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Re: [avr-gcc-list] Space optimisation for PSTR()

From: E. Weddington
Subject: Re: [avr-gcc-list] Space optimisation for PSTR()
Date: Fri, 27 Aug 2004 11:18:37 -0600
User-agent: Mozilla Thunderbird 0.7.3 (Windows/20040803)

E. Weddington wrote:

E. Weddington wrote:

Bernard Fouche wrote:

or should I manage my strings myself? (by passing the address of a string if
I re-use it instead of relying on PSTR())

It's fairly straightforward to set up a header file that contains all your defined strings with identifiers, then use the identifiers everywhere in your code.

Ok, I've been told (thanks Ted) that I should give an example as my statement above might be confusing.

There are two different ways to manage a centralized string repository.

1. You can place all the definitions in a .c file and have a corresponding .h file that declares the same identifiers but with extern.

2. Another way to do this, admittedly more complex, is to have a single header file, with the following:

file text.h:
#include <avr/pgmspace.h>

// Must have a C file with the MAIN_C definition in it.
#ifdef MAIN_C
   #define global_text(sym, value)   char sym[] PROGMEM = value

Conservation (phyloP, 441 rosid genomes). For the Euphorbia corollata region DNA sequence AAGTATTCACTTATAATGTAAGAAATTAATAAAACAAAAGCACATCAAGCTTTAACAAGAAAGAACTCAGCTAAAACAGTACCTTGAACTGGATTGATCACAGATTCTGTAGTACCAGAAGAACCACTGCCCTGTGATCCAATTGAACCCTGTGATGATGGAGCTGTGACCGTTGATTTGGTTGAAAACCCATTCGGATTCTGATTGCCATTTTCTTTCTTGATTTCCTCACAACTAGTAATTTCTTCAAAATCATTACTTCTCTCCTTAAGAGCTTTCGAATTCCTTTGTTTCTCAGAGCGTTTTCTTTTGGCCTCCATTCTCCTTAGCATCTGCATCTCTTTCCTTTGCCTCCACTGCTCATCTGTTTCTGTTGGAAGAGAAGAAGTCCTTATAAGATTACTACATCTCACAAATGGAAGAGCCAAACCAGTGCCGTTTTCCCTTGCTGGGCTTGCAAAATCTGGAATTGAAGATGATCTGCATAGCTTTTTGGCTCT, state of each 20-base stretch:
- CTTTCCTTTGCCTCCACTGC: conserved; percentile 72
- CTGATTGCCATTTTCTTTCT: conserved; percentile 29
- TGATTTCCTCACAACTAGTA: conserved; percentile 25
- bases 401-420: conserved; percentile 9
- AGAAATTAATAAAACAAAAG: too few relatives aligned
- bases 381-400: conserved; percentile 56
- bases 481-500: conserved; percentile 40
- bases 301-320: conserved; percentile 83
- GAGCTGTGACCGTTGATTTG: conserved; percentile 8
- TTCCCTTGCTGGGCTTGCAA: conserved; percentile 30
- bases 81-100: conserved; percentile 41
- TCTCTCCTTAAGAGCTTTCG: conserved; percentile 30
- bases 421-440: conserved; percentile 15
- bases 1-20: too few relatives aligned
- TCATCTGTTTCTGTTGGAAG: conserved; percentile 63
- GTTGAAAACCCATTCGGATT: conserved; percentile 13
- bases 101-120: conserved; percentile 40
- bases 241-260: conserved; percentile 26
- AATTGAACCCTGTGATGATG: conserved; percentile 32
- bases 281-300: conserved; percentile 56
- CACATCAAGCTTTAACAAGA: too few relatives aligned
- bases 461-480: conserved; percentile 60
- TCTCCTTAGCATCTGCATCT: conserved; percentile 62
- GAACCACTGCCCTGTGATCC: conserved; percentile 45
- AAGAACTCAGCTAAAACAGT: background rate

#define global_text(sym, value)   extern char sym[] PROGMEM

// Define global text strings here.
global_text(text_foo, "FOO");
global_text(text_bar, "BAR");
global_text(text_baz, "BAZ");
// etc.

The trick with this header file is that it *must* be included in one .c file, such as your file that has the main() function, and the .c file must have the define above with the include file after this:

file main.c
#define MAIN_C

#include "text.h"

Then, the strings are defined in main.c but when the text.h file is included in other files, the same string identifiers are declared as extern.

The advantages of this method is that you don't have to write the identifers twice (less typing) and it reduces the possibilty of typo errors between the definition and the extern declaration.

Oh, and another advantage is if you are internationalizing your product, then all the text strings (usually used on a display) are in one location and can more easily be translated and switched with conditional compilation but keeping the same identifiers. Example:

#if defined(LANG_ENGLISH)
global_text(text_foo, "FOO");
global_text(text_bar, "BAR");
global_text(text_baz, "BAZ");

#if defined(LANG_PIG_LATIN)
global_text(text_foo, "OOFAY");
global_text(text_bar, "ARBAY");
global_text(text_baz, "AZBAY");


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